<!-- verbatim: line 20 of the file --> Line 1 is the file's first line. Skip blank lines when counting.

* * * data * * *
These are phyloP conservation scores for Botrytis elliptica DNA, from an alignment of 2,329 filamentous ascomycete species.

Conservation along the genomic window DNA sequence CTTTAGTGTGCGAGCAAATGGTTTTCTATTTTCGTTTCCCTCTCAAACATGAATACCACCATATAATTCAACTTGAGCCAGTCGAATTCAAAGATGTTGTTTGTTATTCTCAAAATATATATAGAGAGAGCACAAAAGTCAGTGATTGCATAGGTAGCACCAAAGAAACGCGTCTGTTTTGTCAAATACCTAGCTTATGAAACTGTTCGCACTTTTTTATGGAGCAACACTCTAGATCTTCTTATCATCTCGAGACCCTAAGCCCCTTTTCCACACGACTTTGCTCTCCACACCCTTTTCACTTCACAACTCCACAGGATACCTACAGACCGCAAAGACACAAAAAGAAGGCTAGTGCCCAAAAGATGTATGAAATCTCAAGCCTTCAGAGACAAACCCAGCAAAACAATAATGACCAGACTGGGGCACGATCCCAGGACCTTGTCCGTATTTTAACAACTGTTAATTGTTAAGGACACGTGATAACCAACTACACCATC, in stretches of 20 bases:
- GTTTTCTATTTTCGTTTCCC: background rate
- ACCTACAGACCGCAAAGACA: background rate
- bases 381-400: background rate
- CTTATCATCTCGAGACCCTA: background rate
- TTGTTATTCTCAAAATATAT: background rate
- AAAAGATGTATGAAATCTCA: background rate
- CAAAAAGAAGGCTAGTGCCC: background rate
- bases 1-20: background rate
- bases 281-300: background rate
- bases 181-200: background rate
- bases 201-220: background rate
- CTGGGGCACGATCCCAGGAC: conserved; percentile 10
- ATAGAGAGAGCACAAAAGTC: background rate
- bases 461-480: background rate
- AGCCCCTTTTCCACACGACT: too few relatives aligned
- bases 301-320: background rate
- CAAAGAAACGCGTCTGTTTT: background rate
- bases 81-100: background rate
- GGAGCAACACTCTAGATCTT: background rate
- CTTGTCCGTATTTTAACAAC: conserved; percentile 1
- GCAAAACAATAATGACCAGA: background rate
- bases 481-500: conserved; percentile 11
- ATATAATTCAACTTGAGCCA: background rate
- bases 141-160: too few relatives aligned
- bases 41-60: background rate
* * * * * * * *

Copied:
- bases 81-100: background rate